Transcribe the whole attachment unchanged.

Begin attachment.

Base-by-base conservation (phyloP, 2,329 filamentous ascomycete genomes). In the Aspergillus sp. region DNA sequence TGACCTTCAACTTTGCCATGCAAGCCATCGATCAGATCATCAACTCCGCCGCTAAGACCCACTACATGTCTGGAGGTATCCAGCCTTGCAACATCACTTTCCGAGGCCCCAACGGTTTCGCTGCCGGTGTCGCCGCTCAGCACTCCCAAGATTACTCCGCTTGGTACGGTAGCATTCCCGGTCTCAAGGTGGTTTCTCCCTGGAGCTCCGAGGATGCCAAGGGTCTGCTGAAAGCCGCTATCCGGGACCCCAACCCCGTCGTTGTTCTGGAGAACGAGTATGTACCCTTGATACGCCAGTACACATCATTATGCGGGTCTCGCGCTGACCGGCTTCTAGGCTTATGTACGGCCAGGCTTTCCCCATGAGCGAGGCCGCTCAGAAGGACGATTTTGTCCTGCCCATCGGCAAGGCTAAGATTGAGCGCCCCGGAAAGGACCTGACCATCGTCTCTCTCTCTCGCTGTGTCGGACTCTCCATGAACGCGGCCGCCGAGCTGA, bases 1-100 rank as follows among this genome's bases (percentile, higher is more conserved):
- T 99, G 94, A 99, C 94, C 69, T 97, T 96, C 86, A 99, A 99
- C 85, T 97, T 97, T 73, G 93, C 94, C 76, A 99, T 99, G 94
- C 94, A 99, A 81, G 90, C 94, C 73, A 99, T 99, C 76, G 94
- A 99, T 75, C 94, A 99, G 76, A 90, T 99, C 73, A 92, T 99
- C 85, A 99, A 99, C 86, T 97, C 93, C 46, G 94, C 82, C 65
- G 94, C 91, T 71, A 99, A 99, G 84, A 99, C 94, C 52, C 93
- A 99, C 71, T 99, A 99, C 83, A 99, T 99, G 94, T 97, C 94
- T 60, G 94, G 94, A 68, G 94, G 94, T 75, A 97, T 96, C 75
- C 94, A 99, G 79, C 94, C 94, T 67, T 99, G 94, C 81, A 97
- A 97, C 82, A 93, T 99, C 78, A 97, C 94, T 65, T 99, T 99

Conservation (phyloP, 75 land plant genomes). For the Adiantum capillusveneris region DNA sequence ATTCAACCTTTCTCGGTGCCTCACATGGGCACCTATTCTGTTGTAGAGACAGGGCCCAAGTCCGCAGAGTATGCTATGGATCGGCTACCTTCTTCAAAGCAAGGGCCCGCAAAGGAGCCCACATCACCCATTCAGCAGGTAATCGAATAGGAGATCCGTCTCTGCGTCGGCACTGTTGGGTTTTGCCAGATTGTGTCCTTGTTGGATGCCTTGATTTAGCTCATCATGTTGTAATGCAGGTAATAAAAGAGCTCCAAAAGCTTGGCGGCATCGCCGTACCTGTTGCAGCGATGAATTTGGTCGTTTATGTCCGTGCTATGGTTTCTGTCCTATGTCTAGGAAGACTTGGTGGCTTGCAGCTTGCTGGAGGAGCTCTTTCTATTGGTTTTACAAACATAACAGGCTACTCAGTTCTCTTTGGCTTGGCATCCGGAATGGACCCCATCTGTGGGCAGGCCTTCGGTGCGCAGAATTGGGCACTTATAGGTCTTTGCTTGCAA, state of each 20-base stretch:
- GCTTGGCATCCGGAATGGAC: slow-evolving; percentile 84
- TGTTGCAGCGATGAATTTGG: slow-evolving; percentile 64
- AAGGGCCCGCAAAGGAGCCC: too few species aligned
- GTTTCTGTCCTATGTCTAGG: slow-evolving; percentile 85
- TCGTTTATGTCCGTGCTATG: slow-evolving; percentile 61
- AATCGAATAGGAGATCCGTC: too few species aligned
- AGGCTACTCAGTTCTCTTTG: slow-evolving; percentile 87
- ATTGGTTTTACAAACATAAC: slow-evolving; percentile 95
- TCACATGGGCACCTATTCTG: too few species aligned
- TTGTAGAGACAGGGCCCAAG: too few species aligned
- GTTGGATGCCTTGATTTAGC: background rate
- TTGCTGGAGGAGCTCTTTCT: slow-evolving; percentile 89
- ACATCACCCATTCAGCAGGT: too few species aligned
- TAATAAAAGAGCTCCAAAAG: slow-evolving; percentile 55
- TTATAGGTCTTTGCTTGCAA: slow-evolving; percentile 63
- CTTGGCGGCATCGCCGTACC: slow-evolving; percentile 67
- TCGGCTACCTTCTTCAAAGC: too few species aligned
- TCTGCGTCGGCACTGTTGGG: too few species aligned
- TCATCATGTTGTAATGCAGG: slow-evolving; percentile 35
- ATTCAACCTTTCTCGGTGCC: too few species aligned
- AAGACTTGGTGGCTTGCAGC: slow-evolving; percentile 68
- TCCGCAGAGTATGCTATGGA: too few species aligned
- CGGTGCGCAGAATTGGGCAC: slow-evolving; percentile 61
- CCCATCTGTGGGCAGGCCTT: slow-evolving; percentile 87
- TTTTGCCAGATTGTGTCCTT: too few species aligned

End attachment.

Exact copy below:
Base-by-base conservation (phyloP, 2,329 filamentous ascomycete genomes). In the Aspergillus sp. region DNA sequence TGACCTTCAACTTTGCCATGCAAGCCATCGATCAGATCATCAACTCCGCCGCTAAGACCCACTACATGTCTGGAGGTATCCAGCCTTGCAACATCACTTTCCGAGGCCCCAACGGTTTCGCTGCCGGTGTCGCCGCTCAGCACTCCCAAGATTACTCCGCTTGGTACGGTAGCATTCCCGGTCTCAAGGTGGTTTCTCCCTGGAGCTCCGAGGATGCCAAGGGTCTGCTGAAAGCCGCTATCCGGGACCCCAACCCCGTCGTTGTTCTGGAGAACGAGTATGTACCCTTGATACGCCAGTACACATCATTATGCGGGTCTCGCGCTGACCGGCTTCTAGGCTTATGTACGGCCAGGCTTTCCCCATGAGCGAGGCCGCTCAGAAGGACGATTTTGTCCTGCCCATCGGCAAGGCTAAGATTGAGCGCCCCGGAAAGGACCTGACCATCGTCTCTCTCTCTCGCTGTGTCGGACTCTCCATGAACGCGGCCGCCGAGCTGA, bases 1-100 rank as follows among this genome's bases (percentile, higher is more conserved):
- T 99, G 94, A 99, C 94, C 69, T 97, T 96, C 86, A 99, A 99
- C 85, T 97, T 97, T 73, G 93, C 94, C 76, A 99, T 99, G 94
- C 94, A 99, A 81, G 90, C 94, C 73, A 99, T 99, C 76, G 94
- A 99, T 75, C 94, A 99, G 76, A 90, T 99, C 73, A 92, T 99
- C 85, A 99, A 99, C 86, T 97, C 93, C 46, G 94, C 82, C 65
- G 94, C 91, T 71, A 99, A 99, G 84, A 99, C 94, C 52, C 93
- A 99, C 71, T 99, A 99, C 83, A 99, T 99, G 94, T 97, C 94
- T 60, G 94, G 94, A 68, G 94, G 94, T 75, A 97, T 96, C 75
- C 94, A 99, G 79, C 94, C 94, T 67, T 99, G 94, C 81, A 97
- A 97, C 82, A 93, T 99, C 78, A 97, C 94, T 65, T 99, T 99

Conservation (phyloP, 75 land plant genomes). For the Adiantum capillusveneris region DNA sequence ATTCAACCTTTCTCGGTGCCTCACATGGGCACCTATTCTGTTGTAGAGACAGGGCCCAAGTCCGCAGAGTATGCTATGGATCGGCTACCTTCTTCAAAGCAAGGGCCCGCAAAGGAGCCCACATCACCCATTCAGCAGGTAATCGAATAGGAGATCCGTCTCTGCGTCGGCACTGTTGGGTTTTGCCAGATTGTGTCCTTGTTGGATGCCTTGATTTAGCTCATCATGTTGTAATGCAGGTAATAAAAGAGCTCCAAAAGCTTGGCGGCATCGCCGTACCTGTTGCAGCGATGAATTTGGTCGTTTATGTCCGTGCTATGGTTTCTGTCCTATGTCTAGGAAGACTTGGTGGCTTGCAGCTTGCTGGAGGAGCTCTTTCTATTGGTTTTACAAACATAACAGGCTACTCAGTTCTCTTTGGCTTGGCATCCGGAATGGACCCCATCTGTGGGCAGGCCTTCGGTGCGCAGAATTGGGCACTTATAGGTCTTTGCTTGCAA, state of each 20-base stretch:
- GCTTGGCATCCGGAATGGAC: slow-evolving; percentile 84
- TGTTGCAGCGATGAATTTGG: slow-evolving; percentile 64
- AAGGGCCCGCAAAGGAGCCC: too few species aligned
- GTTTCTGTCCTATGTCTAGG: slow-evolving; percentile 85
- TCGTTTATGTCCGTGCTATG: slow-evolving; percentile 61
- AATCGAATAGGAGATCCGTC: too few species aligned
- AGGCTACTCAGTTCTCTTTG: slow-evolving; percentile 87
- ATTGGTTTTACAAACATAAC: slow-evolving; percentile 95
- TCACATGGGCACCTATTCTG: too few species aligned
- TTGTAGAGACAGGGCCCAAG: too few species aligned
- GTTGGATGCCTTGATTTAGC: background rate
- TTGCTGGAGGAGCTCTTTCT: slow-evolving; percentile 89
- ACATCACCCATTCAGCAGGT: too few species aligned
- TAATAAAAGAGCTCCAAAAG: slow-evolving; percentile 55
- TTATAGGTCTTTGCTTGCAA: slow-evolving; percentile 63
- CTTGGCGGCATCGCCGTACC: slow-evolving; percentile 67
- TCGGCTACCTTCTTCAAAGC: too few species aligned
- TCTGCGTCGGCACTGTTGGG: too few species aligned
- TCATCATGTTGTAATGCAGG: slow-evolving; percentile 35
- ATTCAACCTTTCTCGGTGCC: too few species aligned
- AAGACTTGGTGGCTTGCAGC: slow-evolving; percentile 68
- TCCGCAGAGTATGCTATGGA: too few species aligned
- CGGTGCGCAGAATTGGGCAC: slow-evolving; percentile 61
- CCCATCTGTGGGCAGGCCTT: slow-evolving; percentile 87
- TTTTGCCAGATTGTGTCCTT: too few species aligned